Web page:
Despite a 1993 ACMSF Report on Salmonella in Eggs, which offered specific guidance for caterers, outbreaks of Salmonellosis still occur, are frequently associated with the catering industry, and in many cases eggs have been implicated as the source of infection. Using a case study approach and multiple sources of data collection to achieve reliable results, this study assessed a random sample of 100 catering managers for their understanding of and adherence to government guidance. Establishments were randomly selected from four “high‐risk” sectors: function catering, nursing homes, restaurants, and sandwich outlets. Results indicated that there was little awareness of food safety risks associated with eggs and that recommended good practice was not widespread. This was evident in all four sectors and especially in sandwich outlets. Possible reasons for and the implications of these findings are discussed, including the lack of specific advice on safe egg use in the current Basic Food Hygiene Certificate and recommendations for research into effective means of communicating safety messages to caterers.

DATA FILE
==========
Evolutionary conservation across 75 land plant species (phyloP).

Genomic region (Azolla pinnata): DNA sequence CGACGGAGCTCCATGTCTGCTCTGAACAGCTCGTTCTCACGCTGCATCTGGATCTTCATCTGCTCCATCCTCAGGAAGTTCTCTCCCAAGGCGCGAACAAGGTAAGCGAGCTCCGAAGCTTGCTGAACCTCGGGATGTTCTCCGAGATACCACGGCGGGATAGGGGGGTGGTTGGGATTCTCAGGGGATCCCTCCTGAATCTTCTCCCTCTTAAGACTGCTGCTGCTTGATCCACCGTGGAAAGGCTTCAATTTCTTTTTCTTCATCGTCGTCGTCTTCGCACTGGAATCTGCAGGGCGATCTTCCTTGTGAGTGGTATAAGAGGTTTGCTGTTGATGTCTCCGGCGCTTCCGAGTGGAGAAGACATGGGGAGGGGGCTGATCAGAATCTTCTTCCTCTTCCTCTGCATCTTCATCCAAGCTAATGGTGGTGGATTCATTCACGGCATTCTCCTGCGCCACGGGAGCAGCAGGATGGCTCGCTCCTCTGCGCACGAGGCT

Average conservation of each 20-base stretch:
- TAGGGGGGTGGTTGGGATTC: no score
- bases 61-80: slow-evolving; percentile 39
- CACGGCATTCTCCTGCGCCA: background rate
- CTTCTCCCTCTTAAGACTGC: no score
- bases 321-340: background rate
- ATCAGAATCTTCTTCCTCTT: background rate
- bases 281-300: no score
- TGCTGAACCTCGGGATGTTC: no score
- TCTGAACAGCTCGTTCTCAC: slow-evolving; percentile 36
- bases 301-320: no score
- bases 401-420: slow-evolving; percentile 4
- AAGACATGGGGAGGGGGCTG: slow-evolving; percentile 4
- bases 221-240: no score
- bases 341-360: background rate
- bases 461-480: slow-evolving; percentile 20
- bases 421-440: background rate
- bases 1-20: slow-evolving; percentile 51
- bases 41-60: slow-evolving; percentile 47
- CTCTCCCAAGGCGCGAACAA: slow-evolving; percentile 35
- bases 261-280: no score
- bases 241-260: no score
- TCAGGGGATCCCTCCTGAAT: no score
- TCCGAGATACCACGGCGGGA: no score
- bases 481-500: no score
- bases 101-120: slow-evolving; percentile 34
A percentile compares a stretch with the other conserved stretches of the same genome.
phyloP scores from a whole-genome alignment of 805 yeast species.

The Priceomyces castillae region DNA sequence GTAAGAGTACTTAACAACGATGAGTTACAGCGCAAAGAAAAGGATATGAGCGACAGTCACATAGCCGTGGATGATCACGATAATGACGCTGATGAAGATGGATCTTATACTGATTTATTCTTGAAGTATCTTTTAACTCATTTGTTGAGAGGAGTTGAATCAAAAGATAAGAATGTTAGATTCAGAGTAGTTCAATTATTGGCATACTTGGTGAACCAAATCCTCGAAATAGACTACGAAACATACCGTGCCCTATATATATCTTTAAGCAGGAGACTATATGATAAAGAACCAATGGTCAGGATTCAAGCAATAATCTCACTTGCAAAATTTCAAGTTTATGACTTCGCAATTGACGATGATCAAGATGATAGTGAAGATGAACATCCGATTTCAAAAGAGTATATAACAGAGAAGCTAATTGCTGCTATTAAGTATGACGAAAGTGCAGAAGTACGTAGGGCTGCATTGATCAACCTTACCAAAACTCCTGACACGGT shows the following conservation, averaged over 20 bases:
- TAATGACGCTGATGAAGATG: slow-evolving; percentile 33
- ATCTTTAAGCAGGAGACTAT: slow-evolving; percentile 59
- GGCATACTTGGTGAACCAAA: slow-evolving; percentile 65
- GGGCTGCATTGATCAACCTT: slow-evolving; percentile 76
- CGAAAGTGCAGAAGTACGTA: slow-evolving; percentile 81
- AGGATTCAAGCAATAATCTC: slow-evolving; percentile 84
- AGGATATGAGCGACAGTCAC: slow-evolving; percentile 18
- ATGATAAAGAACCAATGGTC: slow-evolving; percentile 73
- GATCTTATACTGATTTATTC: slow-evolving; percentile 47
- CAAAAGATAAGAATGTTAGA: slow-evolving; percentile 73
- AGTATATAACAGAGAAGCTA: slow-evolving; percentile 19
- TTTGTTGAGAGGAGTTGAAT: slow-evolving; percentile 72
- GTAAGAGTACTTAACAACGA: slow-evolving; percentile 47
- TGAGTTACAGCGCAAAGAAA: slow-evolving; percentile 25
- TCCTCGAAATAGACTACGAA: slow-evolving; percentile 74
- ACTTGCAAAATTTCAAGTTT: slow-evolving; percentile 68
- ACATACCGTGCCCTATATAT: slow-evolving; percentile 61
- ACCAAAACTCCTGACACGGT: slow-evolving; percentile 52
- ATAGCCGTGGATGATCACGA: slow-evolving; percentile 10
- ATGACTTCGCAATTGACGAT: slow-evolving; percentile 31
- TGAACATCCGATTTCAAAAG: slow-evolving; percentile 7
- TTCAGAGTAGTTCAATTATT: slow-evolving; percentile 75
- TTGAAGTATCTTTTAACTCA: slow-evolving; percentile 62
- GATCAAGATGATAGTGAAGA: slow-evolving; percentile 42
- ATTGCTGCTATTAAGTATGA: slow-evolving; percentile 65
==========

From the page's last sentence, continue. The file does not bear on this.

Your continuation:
Taylor, E. (2004), "Investigating safe egg use in the catering industry: A pilot study to estimate the nature and extent of adherence to government guidance", British Food Journal, Vol. 106 No. 10/11, pp. 808-818. https://doi.org/10.1108/00070700410561405
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